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Thanks you all for your answers! I will try to answer everyone here.

On Wed, Dec 2, 2009 at 1:13 AM, David Peterson <[log in to unmask]> wrote:

> I don't know; the language at some point
> almost seems to build itself...
>

Ahm, my first language, a posteriori, goes like this. But so far, just this
one... sigh.

On Wed, Dec 2, 2009 at 1:38 AM, Kelvin Jackson <[log in to unmask]> wrote:

>   Sometimes I do have insights about the 'true' name of
>> something, and that gives authority to my decision.
>>
>
> Are you synaesthetic by any chance? This sounds like that sort of thing...
>

Mildly, yes : ). Just recently I perceived this kind of automatic relations
I make, with sounds, movement, shapes, vowels, consonants. The first time I
remember, I saw a huge white surface, and it screamed "[a:]" to me.

On Wed, Dec 2, 2009 at 2:44 AM, Matthew Turnbull <[log in to unmask]> wrote:

> Slow vocabulary creation is a problem for me only because I don't work on
> it
> enough, for me, making a word is like this, you clear your mind of
> everything except what your trying to name, and you think of sounds, string
> them together and taste them until you think that a sound pattern fits what
> your naming, then that's it!
>

I will try that. For now it springs by itself: I think of something, and the
name comes. I just hope my inspiration have some plan about our (!?)
phonology. ; )

On Wed, Dec 2, 2009 at 3:05 AM, Daniel Bowman <[log in to unmask]>wrote:

> My solution was to go really slowly.  I started seriously working on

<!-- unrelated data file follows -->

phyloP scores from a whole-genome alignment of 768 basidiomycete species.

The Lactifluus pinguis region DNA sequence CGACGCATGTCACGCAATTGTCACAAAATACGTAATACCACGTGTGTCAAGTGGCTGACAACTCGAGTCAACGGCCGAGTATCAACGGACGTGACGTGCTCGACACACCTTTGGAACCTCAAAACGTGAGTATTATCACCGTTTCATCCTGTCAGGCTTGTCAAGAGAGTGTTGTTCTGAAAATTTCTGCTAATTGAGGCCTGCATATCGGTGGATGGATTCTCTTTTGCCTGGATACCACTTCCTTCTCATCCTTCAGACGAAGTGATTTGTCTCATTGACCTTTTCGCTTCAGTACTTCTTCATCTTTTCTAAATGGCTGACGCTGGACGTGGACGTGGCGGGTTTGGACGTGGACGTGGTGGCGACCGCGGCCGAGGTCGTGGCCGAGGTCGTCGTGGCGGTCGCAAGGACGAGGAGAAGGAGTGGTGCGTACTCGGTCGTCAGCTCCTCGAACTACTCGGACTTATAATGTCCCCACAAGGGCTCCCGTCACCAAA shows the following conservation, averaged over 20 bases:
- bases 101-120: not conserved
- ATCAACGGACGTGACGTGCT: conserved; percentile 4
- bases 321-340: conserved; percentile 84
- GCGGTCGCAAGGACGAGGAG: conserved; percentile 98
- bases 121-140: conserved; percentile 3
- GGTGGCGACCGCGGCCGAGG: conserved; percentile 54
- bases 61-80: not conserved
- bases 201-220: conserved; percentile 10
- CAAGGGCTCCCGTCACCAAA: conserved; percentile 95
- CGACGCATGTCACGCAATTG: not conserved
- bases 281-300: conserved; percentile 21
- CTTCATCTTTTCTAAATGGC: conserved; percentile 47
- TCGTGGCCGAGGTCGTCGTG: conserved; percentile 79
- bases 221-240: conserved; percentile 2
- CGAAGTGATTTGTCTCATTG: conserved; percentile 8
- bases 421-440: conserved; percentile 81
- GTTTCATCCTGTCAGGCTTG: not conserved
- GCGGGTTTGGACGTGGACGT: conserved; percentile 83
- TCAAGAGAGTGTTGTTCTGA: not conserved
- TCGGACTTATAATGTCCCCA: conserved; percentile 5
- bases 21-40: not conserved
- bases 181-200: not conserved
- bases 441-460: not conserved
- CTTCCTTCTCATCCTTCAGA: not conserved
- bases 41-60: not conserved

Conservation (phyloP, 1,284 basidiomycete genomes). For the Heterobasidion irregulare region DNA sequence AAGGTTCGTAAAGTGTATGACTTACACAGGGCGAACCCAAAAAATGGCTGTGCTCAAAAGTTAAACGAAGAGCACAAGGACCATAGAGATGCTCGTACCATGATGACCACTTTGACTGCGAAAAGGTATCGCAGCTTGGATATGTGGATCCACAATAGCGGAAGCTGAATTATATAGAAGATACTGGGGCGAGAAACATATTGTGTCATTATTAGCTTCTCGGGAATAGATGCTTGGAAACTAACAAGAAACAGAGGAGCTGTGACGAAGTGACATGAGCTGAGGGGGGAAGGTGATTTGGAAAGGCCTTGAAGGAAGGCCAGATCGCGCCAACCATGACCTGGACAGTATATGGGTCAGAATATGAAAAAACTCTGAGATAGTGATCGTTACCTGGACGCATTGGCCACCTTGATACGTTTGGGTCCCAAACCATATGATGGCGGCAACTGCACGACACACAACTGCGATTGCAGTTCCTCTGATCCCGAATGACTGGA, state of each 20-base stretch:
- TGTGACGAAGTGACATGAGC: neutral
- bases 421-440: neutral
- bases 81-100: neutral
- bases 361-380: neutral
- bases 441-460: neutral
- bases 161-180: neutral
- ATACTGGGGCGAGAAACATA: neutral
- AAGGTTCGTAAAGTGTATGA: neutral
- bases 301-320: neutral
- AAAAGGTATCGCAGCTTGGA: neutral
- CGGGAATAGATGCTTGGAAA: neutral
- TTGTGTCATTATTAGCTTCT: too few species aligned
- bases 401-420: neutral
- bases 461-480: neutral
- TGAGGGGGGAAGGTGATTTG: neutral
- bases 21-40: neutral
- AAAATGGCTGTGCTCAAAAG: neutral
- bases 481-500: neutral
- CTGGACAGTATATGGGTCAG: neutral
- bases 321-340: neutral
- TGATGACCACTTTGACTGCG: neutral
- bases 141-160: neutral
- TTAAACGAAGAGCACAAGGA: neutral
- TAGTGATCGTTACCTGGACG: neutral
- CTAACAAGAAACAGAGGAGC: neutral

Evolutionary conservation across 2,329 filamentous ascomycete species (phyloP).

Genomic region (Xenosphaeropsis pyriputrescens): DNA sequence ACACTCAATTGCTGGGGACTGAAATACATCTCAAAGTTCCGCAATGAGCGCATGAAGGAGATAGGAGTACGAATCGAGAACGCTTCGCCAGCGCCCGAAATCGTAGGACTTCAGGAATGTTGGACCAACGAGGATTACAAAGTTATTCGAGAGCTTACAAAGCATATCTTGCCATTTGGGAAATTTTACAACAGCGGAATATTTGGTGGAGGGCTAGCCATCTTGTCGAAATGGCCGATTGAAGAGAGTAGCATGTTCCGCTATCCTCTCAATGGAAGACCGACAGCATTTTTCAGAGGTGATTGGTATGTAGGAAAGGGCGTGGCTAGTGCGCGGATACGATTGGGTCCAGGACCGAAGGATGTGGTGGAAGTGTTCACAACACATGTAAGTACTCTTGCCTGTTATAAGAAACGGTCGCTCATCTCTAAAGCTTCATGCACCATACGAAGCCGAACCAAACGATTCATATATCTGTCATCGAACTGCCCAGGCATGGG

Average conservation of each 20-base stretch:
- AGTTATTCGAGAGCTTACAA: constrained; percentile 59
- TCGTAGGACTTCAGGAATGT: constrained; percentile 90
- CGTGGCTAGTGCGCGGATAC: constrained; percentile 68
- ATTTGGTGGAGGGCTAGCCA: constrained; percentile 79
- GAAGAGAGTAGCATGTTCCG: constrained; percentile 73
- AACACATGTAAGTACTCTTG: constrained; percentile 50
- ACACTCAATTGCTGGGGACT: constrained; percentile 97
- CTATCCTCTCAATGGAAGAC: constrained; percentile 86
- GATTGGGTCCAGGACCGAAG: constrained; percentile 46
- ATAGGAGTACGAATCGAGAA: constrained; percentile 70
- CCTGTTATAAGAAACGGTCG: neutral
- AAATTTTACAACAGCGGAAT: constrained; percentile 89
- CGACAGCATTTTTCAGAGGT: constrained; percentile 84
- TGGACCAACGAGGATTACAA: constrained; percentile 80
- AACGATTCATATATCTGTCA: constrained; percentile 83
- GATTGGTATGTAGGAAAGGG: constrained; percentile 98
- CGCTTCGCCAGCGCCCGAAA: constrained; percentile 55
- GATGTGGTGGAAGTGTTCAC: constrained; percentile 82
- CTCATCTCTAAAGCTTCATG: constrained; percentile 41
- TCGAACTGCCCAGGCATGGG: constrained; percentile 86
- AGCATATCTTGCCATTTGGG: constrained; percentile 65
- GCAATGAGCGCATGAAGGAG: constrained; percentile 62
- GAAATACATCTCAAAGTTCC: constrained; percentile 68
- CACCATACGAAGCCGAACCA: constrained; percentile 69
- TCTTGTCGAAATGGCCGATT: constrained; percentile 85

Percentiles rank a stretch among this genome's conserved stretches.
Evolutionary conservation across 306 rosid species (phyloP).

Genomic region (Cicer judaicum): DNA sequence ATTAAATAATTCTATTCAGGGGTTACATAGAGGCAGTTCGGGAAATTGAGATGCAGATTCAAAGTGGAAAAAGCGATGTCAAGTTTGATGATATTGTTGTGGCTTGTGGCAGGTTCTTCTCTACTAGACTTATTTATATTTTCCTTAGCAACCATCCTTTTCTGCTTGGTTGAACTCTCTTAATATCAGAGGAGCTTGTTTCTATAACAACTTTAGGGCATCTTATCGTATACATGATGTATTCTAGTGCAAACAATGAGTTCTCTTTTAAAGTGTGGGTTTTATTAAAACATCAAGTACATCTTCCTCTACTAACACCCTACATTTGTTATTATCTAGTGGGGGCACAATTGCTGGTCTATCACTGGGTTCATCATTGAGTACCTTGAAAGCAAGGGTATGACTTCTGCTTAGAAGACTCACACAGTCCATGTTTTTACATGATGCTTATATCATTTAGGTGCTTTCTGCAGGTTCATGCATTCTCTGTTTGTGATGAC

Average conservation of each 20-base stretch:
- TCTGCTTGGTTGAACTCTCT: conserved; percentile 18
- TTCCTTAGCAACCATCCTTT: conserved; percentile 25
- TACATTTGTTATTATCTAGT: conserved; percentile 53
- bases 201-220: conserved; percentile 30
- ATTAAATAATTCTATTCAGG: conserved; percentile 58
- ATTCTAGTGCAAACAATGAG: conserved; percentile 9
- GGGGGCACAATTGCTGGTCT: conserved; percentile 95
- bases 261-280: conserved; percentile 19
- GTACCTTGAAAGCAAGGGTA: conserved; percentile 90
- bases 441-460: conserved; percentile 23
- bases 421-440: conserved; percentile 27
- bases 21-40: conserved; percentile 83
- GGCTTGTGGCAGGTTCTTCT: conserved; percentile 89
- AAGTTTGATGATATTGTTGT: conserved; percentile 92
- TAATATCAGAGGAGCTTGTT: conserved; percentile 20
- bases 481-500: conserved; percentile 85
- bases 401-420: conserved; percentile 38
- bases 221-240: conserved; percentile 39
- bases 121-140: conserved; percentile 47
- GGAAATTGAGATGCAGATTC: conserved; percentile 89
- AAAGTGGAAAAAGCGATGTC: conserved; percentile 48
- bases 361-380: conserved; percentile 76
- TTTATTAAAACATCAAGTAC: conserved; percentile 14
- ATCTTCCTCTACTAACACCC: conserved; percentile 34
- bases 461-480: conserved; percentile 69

> Angosey
> in 2001, and it only broke 1,000 words in 2009.  It broke 1000 only after I
> felt the language was sophisticated enough to use as a diary.  Previously,
> it was a collection of poems and short snippets written on scraps of paper
> and notebooks.  This let me feel my way through the language and use the
> same simple vocabulary words and phrases long enough to intimately
> understand where to take the language next.
>
> As for creating vocabulary out of nothing...good luck.  I feel it out, and
> that means I usually am completely worn out after 20 words or so.  I could
> never invent hundreds of words in a short time and have the language feel
> natural.  That's why I've bootstrapped Angosey through slow, continuous
> use.
>

Unless something changes, that will be my process too. Very nice to see such
endurance, really! About creating more vocabulary, once, say, I knew a horse
is 'hram', I saw that 'har' was a verb, and -am the suffix of agent. So I
think it will be easier to make up from that. The relation between sound and
meaning is appeased with some regular morphological derivation : ).